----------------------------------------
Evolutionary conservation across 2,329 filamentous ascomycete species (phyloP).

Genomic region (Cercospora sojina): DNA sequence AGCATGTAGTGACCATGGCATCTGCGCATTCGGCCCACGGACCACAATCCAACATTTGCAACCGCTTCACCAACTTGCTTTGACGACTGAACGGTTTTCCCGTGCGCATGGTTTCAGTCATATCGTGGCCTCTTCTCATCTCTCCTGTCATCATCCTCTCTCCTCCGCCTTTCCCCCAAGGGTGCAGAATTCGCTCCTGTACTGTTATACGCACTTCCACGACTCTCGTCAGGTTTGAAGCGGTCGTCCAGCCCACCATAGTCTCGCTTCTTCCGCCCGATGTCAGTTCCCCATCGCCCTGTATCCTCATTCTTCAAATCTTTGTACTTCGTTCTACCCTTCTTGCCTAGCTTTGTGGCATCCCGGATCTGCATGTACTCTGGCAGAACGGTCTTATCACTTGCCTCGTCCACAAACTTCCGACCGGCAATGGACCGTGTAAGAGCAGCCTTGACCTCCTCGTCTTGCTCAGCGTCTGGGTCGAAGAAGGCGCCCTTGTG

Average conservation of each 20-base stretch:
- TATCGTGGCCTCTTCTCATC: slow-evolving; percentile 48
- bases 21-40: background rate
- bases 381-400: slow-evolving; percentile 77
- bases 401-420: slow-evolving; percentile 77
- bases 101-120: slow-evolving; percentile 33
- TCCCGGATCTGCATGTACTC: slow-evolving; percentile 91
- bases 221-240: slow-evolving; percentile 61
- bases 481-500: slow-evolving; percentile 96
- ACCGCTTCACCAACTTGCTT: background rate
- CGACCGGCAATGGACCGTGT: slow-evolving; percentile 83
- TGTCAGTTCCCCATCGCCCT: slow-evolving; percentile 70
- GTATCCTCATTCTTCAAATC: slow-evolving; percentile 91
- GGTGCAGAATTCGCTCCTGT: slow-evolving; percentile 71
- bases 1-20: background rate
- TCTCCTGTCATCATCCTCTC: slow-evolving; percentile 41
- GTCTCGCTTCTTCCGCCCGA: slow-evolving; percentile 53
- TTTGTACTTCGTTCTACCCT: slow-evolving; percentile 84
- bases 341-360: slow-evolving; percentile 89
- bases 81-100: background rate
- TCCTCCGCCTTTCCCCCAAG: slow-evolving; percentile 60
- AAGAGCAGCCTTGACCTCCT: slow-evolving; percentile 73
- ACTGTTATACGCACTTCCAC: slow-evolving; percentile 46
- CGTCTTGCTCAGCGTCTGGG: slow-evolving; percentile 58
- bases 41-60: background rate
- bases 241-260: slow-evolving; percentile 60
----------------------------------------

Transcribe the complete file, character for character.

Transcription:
Evolutionary conservation across 2,329 filamentous ascomycete species (phyloP).

Genomic region (Cercospora sojina): DNA sequence AGCATGTAGTGACCATGGCATCTGCGCATTCGGCCCACGGACCACAATCCAACATTTGCAACCGCTTCACCAACTTGCTTTGACGACTGAACGGTTTTCCCGTGCGCATGGTTTCAGTCATATCGTGGCCTCTTCTCATCTCTCCTGTCATCATCCTCTCTCCTCCGCCTTTCCCCCAAGGGTGCAGAATTCGCTCCTGTACTGTTATACGCACTTCCACGACTCTCGTCAGGTTTGAAGCGGTCGTCCAGCCCACCATAGTCTCGCTTCTTCCGCCCGATGTCAGTTCCCCATCGCCCTGTATCCTCATTCTTCAAATCTTTGTACTTCGTTCTACCCTTCTTGCCTAGCTTTGTGGCATCCCGGATCTGCATGTACTCTGGCAGAACGGTCTTATCACTTGCCTCGTCCACAAACTTCCGACCGGCAATGGACCGTGTAAGAGCAGCCTTGACCTCCTCGTCTTGCTCAGCGTCTGGGTCGAAGAAGGCGCCCTTGTG

Average conservation of each 20-base stretch:
- TATCGTGGCCTCTTCTCATC: slow-evolving; percentile 48
- bases 21-40: background rate
- bases 381-400: slow-evolving; percentile 77
- bases 401-420: slow-evolving; percentile 77
- bases 101-120: slow-evolving; percentile 33
- TCCCGGATCTGCATGTACTC: slow-evolving; percentile 91
- bases 221-240: slow-evolving; percentile 61
- bases 481-500: slow-evolving; percentile 96
- ACCGCTTCACCAACTTGCTT: background rate
- CGACCGGCAATGGACCGTGT: slow-evolving; percentile 83
- TGTCAGTTCCCCATCGCCCT: slow-evolving; percentile 70
- GTATCCTCATTCTTCAAATC: slow-evolving; percentile 91
- GGTGCAGAATTCGCTCCTGT: slow-evolving; percentile 71
- bases 1-20: background rate
- TCTCCTGTCATCATCCTCTC: slow-evolving; percentile 41
- GTCTCGCTTCTTCCGCCCGA: slow-evolving; percentile 53
- TTTGTACTTCGTTCTACCCT: slow-evolving; percentile 84
- bases 341-360: slow-evolving; percentile 89
- bases 81-100: background rate
- TCCTCCGCCTTTCCCCCAAG: slow-evolving; percentile 60
- AAGAGCAGCCTTGACCTCCT: slow-evolving; percentile 73
- ACTGTTATACGCACTTCCAC: slow-evolving; percentile 46
- CGTCTTGCTCAGCGTCTGGG: slow-evolving; percentile 58
- bases 41-60: background rate
- bases 241-260: slow-evolving; percentile 60